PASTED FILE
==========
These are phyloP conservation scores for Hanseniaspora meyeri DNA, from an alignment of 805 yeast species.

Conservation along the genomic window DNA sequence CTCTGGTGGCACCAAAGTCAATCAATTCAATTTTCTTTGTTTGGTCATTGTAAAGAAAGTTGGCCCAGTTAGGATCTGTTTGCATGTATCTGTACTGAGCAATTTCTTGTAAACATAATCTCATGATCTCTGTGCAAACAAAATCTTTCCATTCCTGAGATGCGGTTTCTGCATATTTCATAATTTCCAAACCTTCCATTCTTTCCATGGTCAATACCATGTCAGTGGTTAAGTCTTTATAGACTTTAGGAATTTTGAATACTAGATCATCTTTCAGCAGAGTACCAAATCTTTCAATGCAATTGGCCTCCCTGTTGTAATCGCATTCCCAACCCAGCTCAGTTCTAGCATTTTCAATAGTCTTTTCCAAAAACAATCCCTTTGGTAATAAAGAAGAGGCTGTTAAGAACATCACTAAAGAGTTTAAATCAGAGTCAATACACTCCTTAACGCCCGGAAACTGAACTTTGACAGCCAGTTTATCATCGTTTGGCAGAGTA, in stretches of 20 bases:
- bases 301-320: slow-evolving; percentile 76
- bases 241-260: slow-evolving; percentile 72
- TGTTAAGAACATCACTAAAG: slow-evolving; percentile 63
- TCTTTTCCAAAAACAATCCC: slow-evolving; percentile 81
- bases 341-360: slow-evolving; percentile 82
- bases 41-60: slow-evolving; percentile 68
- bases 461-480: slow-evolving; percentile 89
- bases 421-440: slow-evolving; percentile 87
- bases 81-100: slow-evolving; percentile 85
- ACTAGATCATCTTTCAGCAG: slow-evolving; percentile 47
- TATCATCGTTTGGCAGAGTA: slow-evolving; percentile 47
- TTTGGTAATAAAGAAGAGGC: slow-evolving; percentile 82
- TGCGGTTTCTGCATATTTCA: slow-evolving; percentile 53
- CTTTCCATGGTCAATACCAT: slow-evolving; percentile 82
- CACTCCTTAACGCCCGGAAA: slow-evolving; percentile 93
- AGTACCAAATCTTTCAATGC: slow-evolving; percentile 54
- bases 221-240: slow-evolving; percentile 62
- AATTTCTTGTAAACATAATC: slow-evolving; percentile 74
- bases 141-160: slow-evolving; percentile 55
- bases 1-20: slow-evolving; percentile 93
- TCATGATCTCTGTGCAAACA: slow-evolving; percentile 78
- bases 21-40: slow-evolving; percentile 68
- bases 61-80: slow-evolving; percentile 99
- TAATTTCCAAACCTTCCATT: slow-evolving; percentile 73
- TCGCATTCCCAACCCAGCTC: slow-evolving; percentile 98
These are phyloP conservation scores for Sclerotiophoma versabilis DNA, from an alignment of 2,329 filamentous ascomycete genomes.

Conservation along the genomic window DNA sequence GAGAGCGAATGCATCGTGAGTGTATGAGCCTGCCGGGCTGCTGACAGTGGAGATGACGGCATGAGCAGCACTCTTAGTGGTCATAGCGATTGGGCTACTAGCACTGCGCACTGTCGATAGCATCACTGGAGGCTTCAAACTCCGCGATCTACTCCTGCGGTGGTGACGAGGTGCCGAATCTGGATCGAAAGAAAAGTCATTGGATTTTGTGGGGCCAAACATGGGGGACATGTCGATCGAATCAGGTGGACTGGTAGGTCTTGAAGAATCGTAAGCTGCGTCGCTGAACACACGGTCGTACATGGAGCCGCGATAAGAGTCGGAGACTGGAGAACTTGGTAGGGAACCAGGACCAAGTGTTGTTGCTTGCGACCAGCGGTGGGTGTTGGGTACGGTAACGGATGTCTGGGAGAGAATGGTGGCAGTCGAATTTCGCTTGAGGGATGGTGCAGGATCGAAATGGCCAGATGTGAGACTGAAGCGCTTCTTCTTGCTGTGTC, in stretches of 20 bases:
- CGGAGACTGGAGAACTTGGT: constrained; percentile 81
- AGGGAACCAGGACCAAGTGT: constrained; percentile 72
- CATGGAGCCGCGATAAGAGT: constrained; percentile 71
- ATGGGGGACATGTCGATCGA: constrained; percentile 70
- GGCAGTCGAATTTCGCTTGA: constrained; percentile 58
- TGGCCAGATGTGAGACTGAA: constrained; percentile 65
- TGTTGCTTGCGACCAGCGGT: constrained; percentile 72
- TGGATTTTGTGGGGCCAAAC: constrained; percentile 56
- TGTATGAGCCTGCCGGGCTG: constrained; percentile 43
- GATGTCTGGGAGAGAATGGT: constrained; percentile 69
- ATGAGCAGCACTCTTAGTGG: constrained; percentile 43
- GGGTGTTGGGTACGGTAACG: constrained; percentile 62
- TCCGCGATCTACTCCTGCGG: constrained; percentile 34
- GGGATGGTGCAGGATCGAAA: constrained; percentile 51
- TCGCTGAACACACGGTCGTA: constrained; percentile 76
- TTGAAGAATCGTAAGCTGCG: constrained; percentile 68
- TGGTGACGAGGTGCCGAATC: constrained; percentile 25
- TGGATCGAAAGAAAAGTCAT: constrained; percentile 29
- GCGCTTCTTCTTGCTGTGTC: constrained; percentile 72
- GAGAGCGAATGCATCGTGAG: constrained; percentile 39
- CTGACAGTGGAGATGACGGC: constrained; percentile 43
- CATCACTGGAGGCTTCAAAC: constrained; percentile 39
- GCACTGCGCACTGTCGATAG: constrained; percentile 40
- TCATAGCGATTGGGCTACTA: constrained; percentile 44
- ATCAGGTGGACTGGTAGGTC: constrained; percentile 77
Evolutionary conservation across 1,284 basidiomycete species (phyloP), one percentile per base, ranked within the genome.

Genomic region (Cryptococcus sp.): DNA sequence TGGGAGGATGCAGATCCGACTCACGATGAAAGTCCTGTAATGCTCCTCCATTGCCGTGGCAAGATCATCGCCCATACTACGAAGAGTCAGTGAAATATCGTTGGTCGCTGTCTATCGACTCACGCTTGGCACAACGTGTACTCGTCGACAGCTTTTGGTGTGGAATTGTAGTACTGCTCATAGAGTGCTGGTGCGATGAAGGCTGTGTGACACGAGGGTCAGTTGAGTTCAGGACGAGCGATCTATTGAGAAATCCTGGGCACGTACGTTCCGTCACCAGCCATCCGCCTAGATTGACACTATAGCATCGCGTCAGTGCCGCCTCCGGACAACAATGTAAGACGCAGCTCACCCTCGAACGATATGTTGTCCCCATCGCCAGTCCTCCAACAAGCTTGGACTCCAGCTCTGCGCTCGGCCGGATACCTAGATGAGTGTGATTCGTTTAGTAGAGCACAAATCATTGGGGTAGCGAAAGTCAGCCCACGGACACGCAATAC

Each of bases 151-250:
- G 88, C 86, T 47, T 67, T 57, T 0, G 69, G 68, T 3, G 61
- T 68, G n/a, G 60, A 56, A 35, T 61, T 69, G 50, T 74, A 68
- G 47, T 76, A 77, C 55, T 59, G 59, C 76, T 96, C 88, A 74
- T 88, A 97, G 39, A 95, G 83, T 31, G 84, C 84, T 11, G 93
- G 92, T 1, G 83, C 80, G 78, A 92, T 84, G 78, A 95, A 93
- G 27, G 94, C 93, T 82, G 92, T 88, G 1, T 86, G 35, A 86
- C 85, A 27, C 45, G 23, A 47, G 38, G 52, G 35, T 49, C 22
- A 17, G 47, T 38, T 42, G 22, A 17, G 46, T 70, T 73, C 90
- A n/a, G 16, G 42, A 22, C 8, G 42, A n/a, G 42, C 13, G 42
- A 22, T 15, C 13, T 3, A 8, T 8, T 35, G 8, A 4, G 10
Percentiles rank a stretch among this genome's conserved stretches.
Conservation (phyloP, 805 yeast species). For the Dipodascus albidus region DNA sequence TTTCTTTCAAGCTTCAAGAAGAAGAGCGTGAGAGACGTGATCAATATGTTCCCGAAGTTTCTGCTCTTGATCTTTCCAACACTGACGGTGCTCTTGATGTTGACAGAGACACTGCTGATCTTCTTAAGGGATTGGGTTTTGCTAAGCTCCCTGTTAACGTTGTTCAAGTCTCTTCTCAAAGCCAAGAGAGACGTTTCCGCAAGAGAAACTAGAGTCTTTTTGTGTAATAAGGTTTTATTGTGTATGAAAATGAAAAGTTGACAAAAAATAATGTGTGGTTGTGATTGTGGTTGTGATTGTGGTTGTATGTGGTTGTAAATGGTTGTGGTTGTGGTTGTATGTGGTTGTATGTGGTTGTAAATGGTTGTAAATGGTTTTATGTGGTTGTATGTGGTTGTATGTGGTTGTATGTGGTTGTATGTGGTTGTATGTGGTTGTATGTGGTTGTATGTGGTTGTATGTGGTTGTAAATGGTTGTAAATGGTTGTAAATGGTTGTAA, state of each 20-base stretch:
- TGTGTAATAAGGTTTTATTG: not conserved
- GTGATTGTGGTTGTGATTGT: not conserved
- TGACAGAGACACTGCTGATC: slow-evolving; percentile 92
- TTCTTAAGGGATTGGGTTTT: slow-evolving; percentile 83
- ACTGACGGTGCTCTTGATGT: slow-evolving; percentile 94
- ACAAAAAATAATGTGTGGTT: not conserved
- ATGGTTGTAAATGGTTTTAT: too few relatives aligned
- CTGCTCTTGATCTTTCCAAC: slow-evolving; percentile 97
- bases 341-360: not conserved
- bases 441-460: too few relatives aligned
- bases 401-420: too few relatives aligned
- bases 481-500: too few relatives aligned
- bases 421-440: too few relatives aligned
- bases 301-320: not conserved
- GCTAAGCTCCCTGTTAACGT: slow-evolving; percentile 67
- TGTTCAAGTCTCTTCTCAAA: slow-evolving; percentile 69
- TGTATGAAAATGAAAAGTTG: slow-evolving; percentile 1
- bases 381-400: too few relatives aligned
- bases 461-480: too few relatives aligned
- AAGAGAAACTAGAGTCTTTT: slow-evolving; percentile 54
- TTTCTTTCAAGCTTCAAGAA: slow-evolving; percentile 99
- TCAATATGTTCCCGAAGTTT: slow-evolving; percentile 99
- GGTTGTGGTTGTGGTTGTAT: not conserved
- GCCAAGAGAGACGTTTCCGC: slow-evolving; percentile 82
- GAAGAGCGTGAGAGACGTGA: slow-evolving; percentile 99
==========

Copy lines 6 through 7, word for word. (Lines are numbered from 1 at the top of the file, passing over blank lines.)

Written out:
- TCTTTTCCAAAAACAATCCC: slow-evolving; percentile 81
- bases 341-360: slow-evolving; percentile 82